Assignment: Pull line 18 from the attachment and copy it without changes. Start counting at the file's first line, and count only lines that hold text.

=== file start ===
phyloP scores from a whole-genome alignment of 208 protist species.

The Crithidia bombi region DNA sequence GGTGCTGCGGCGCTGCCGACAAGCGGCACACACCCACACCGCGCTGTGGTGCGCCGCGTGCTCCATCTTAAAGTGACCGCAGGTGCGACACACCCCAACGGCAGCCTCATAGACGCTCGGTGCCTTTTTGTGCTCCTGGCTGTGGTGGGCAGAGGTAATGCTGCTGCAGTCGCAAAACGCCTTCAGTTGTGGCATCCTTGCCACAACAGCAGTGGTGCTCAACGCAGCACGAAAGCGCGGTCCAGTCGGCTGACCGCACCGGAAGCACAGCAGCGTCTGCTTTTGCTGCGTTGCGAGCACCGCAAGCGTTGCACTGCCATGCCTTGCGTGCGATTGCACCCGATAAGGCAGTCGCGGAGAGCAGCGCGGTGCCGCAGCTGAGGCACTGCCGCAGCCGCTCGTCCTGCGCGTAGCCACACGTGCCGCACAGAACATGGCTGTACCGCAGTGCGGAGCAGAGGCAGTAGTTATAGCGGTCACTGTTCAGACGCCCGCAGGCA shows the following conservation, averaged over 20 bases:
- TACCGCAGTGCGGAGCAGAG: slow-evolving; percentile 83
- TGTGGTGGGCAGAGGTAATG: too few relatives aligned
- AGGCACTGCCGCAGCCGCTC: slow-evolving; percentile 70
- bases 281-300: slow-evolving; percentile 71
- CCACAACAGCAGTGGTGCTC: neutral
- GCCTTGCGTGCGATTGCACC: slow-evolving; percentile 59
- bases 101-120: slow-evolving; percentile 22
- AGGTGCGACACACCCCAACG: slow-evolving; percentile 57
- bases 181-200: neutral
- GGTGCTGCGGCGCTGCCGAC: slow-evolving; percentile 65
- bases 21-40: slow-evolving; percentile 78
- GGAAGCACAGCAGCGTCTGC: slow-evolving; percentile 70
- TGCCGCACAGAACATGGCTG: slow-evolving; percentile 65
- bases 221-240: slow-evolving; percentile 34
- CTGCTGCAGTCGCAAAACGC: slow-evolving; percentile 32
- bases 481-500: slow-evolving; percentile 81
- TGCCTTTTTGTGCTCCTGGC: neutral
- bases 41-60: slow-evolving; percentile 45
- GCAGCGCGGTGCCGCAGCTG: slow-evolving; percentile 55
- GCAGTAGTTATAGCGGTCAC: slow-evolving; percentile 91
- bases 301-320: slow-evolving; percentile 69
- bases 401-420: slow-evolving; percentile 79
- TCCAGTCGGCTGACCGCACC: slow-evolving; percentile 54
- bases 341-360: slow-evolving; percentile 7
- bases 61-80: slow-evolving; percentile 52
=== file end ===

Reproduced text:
- bases 481-500: slow-evolving; percentile 81